An element is a substance made up of all one kind of atom: for example, the element helium (the same stuff that fills balloons) is made up exclusively of helium atoms. Elements are generally classified as metals or nonmetals(although some elements have characteristics of both; these are called metalloids). The majority of elements listed in the periodic table are metals. These elements usually share three main properties:
These are some of the most important characteristics of metals, but there are other ones as well. Most metals have high melting points and all except mercury are solid at room temperature. They are also sonorous - they often make a ringing sound when hit.
Metals share many characteristics, but they don't all have the same reactivity. Some metals don't react at all with other metals, and because of this they can be found in a pure form (examples are gold and platinum). Because copper is relatively inexpensive and has a low reactivity, it's useful for making pipes and wiring. Other metals are highly reactive and combine easily with other elements, such as oxygen. These metals are never found in a pure form, and are difficult to separate from the minerals they are found in. Potassium and sodium are the most reactive metals. They react violently with air and water; potassium will ignite on contact with water!
Metals are categorized in five different groups:
Noble Metals are found as pure metals because they are unreactive and don't combine with other elements to form compounds. Because they are so unreactive, they don't corrode easily. This makes them ideal for jewelry and coins. Noble metals include copper, palladium, silver, platinum, and gold.
Alkali Metals are very reactive. They have low melting points and are soft enough to be cut with a knife. Potassium and sodium are two alkali metals.
Alkaline Earth Metals are found in compounds with many different minerals. They are less reactive than alkali metals, as well as harder, and have higher melting points. This group includes calcium, magnesium, and barium.
Transition Metals are what we usually think of when we think of metals. They are hard and shiny, strong, and easy to shape. They are used for many industrial purposes. This group includes iron, gold, silver, chromium, nickel, and copper, some of which are also noble metals.
Poor Metals are fairly soft, and most are not used very much by themselves. They become very useful when added to other substances, though. Poor metals include aluminum, gallium, tin, thallium, antimony, and bismuth.
The properties of these different metals can be combined by mixing two or more of them together. The resulting substance is called an alloy. Some of our most useful building materials are actually alloys. Steel, for example, is a mixture of iron and small amounts of carbon and other elements; a combination that is both strong and easy to use. (Add chromium and you get stainless steel. Check your kitchen pots and pans to see how many are made from stainless steel!)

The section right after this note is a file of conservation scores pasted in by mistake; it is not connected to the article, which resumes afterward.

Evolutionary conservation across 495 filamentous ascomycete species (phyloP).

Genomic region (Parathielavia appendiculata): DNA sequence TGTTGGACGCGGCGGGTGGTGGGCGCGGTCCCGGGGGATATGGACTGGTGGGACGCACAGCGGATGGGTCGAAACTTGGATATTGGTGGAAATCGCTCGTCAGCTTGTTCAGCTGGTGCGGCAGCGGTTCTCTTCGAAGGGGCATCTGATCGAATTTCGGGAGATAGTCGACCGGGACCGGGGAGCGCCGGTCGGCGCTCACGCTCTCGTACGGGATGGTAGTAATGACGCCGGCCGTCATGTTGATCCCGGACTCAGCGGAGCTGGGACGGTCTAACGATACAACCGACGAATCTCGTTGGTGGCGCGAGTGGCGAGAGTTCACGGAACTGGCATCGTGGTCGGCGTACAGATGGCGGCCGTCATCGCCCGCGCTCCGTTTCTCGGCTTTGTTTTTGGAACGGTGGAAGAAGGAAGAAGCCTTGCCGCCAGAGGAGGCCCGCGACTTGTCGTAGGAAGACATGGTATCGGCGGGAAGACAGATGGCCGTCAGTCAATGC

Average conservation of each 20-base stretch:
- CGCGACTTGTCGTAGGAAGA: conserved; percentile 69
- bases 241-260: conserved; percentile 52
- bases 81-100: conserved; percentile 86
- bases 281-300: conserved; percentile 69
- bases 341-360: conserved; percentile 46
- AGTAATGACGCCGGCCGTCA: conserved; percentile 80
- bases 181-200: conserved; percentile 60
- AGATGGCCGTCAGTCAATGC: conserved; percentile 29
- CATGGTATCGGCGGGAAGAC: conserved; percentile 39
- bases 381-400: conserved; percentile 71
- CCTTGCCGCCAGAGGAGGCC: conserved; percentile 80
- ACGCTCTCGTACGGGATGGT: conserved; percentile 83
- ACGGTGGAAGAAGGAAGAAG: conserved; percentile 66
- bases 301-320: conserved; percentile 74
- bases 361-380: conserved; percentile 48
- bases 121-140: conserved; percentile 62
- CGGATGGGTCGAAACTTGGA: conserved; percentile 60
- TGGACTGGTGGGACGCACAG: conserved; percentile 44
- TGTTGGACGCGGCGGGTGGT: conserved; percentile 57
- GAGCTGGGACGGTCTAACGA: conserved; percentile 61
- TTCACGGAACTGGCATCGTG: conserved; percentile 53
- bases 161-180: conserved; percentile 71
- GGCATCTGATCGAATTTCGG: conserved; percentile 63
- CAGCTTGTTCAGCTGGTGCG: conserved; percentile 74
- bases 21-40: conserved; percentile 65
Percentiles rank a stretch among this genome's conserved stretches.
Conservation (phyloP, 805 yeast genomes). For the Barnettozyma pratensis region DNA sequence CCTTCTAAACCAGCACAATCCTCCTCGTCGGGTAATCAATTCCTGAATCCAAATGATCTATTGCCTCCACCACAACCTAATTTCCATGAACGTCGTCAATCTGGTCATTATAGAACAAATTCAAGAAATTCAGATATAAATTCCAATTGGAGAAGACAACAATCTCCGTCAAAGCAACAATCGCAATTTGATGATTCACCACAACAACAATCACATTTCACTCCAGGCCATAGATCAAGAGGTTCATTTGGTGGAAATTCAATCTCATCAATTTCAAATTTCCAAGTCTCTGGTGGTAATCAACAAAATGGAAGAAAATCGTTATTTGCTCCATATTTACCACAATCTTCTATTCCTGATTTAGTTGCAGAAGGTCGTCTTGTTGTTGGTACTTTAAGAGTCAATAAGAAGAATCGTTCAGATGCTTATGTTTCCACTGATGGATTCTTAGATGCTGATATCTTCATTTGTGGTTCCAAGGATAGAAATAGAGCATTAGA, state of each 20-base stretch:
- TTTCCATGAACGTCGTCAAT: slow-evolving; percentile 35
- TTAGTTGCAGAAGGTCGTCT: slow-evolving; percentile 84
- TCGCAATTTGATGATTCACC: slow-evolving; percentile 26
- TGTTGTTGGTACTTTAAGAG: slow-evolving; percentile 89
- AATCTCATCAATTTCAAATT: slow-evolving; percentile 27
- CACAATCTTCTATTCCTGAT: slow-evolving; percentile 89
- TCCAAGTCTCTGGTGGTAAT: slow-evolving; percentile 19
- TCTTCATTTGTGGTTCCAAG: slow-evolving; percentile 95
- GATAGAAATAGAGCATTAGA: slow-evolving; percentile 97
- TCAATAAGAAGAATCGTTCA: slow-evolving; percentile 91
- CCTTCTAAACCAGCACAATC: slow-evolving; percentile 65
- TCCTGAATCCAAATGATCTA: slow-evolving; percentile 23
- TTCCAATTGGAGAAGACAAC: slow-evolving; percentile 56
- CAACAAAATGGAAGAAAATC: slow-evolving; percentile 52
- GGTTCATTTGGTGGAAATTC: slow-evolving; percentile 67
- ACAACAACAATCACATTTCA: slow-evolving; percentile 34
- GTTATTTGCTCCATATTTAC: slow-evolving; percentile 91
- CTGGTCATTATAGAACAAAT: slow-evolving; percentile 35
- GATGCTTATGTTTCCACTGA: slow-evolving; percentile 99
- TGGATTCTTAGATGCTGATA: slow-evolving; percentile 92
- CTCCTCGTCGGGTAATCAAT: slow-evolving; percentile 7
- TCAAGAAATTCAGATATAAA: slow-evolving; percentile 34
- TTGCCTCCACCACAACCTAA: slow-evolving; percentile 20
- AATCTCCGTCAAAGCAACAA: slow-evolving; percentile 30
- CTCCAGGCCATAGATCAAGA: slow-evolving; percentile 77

Other alloys like brass (copper and zinc) and bronze (copper and tin) are easy to shape and beautiful to look at. Bronze is also used frequently in ship-building because it is resistant to corrosion from sea water. Titanium is much lighter and less dense than steel, but as strong; and although heavier than aluminum, it's also twice as strong. It's also very resistant to corrosion. All these factors make it an excellent alloy material. Titanium alloys are used in aircraft, ships, and spacecraft, as well as paints, bicycles, and even laptop computers!
Gold, as a pure metal, is so soft that it is always mixed with another metal (usually silver, copper, or zinc) when it's made into jewelry. The purity of gold is measured in karats. The purest you can get in jewelry is 24 karat, which is about 99.7% pure gold. Gold can also be mixed with other metals to change its color; white gold, which is popular for jewelry, is an alloy of gold and platinum or palladium.
Ores are rocks or minerals from which a valuable substance - usually metal - can be extracted. Some common ores include galena (lead ore), bornite and malachite (copper), cinnabar (mercury), and bauxite (aluminum). The most common iron ores are magnetite and hematite (a rusty-colored mineral formed by iron and oxygen), which both contain about 70% iron.
There are several processes for refining iron from ore. The older process is to burn iron ore with charcoal (carbon) and oxygen provided by bellows. The carbon and oxygen, including the oxygen in the ore, combine and leave the iron. However, the iron does not get hot enough to melt completely and it contains silicates left over from the ore. It can be heated and hammered out to form wrought iron.